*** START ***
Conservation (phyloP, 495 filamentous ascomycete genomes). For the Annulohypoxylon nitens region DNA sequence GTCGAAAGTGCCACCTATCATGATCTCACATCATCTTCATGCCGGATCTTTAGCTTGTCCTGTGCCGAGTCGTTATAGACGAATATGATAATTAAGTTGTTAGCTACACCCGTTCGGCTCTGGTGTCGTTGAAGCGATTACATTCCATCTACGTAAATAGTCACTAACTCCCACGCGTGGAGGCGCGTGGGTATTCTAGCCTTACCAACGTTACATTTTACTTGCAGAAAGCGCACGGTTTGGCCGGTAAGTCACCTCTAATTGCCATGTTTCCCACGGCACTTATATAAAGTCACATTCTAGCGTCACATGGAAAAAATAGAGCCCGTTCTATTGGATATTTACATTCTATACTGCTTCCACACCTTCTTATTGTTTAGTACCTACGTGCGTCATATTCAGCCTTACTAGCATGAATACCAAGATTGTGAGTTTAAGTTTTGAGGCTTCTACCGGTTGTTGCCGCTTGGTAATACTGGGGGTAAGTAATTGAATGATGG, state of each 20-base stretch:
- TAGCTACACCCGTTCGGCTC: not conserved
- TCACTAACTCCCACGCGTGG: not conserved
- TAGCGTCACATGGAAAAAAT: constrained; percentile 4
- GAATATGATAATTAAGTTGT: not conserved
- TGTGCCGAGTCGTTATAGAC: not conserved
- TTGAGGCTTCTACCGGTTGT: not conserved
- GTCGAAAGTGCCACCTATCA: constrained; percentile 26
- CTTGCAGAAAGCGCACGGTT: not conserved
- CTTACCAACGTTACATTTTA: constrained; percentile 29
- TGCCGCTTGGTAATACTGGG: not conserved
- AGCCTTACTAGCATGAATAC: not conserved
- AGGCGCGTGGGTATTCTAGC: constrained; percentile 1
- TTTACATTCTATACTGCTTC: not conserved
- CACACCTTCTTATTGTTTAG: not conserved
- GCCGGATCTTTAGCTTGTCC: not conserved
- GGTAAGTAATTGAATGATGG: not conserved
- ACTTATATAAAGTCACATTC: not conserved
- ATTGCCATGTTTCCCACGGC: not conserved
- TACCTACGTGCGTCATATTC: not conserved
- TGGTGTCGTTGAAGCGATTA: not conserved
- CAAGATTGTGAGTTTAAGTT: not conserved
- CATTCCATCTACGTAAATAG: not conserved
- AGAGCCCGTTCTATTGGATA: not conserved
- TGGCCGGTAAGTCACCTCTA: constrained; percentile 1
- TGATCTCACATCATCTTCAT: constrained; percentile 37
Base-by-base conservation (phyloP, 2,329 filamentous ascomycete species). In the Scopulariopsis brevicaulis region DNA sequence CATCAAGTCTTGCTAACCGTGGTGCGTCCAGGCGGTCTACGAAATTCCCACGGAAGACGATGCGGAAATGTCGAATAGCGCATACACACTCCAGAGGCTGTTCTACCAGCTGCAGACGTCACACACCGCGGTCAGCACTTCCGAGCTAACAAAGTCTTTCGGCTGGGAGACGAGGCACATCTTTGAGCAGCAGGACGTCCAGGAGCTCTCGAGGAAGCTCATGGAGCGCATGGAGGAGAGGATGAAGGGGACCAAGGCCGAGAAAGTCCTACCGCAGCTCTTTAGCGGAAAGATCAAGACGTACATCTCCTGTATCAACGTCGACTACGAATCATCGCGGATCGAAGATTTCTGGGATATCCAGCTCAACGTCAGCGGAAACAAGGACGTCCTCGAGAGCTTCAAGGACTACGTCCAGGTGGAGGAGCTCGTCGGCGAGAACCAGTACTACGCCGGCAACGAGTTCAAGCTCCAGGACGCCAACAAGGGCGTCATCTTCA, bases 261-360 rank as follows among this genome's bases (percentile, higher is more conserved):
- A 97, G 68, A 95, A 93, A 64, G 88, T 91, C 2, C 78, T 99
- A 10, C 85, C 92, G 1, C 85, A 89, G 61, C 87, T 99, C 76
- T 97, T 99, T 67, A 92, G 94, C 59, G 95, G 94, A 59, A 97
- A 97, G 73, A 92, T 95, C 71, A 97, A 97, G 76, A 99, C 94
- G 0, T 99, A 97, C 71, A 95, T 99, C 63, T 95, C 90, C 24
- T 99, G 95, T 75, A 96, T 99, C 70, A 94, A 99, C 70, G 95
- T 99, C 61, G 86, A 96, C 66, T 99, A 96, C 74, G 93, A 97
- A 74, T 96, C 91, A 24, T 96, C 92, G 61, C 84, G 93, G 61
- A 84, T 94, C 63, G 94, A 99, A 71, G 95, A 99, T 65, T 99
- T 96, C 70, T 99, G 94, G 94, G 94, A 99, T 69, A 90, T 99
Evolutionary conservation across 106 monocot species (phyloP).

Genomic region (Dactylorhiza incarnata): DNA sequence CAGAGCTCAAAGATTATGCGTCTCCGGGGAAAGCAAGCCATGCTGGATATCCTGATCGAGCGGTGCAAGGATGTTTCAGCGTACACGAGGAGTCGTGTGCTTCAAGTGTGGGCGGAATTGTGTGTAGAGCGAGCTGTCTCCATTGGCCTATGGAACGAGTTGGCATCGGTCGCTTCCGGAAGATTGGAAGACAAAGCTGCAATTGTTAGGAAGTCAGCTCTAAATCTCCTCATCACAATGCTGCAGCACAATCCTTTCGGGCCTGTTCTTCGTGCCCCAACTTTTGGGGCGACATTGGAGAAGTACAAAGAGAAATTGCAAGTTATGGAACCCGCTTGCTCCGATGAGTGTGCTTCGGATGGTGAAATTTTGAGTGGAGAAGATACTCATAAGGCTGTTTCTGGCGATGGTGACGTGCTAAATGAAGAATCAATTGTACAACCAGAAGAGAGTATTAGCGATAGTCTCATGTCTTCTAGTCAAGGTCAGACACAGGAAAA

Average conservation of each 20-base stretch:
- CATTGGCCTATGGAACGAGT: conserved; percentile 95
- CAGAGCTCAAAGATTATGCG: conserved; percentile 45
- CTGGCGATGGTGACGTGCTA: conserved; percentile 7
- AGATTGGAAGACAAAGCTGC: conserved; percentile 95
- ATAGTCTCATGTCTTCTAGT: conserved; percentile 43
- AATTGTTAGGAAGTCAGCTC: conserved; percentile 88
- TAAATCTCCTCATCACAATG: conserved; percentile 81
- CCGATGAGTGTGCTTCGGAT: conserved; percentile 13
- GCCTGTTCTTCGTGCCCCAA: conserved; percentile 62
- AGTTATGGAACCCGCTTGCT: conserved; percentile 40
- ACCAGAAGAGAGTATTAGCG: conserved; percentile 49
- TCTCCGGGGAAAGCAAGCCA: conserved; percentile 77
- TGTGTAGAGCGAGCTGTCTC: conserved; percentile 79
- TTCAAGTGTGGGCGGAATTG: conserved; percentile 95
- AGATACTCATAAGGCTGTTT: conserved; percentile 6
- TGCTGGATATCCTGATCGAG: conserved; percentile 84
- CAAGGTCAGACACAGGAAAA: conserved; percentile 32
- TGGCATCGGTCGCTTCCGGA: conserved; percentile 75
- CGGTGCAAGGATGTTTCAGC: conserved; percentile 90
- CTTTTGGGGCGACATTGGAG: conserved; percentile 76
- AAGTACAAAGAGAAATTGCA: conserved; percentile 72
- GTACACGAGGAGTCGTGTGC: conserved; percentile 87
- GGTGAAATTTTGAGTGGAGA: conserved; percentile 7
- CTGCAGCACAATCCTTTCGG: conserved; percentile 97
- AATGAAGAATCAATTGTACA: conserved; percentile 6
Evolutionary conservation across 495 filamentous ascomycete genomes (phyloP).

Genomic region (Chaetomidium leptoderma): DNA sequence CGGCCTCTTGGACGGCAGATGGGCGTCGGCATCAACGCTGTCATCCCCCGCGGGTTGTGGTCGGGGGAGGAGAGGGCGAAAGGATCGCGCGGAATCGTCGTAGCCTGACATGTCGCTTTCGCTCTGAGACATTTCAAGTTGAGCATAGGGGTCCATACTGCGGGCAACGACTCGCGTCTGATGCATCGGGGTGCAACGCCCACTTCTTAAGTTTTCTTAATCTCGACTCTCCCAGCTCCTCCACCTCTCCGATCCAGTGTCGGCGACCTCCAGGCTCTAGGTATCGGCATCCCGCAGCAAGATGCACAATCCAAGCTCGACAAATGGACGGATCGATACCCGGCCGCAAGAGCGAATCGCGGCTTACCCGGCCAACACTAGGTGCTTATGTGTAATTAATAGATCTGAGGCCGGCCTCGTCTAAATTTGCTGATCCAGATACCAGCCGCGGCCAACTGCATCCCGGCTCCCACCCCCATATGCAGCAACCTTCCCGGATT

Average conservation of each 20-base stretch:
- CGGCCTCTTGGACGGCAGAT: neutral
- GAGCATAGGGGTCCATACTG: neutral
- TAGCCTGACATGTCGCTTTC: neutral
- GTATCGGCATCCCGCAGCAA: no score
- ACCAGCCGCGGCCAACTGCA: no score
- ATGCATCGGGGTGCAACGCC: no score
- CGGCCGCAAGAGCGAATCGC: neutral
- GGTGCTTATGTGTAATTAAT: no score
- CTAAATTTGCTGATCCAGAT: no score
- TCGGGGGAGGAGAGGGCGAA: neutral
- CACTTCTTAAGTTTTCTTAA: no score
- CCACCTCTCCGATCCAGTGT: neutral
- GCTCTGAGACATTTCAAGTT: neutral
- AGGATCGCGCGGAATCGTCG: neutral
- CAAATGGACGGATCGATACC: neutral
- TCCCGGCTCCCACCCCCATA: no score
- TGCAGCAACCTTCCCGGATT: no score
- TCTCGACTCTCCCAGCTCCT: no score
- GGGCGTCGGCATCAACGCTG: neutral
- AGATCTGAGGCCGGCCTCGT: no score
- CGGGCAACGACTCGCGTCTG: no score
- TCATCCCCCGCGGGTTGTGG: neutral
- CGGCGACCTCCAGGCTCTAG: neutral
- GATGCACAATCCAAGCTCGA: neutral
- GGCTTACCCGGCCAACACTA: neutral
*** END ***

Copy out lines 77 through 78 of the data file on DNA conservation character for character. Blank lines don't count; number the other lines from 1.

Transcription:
- CTAAATTTGCTGATCCAGAT: no score
- TCGGGGGAGGAGAGGGCGAA: neutral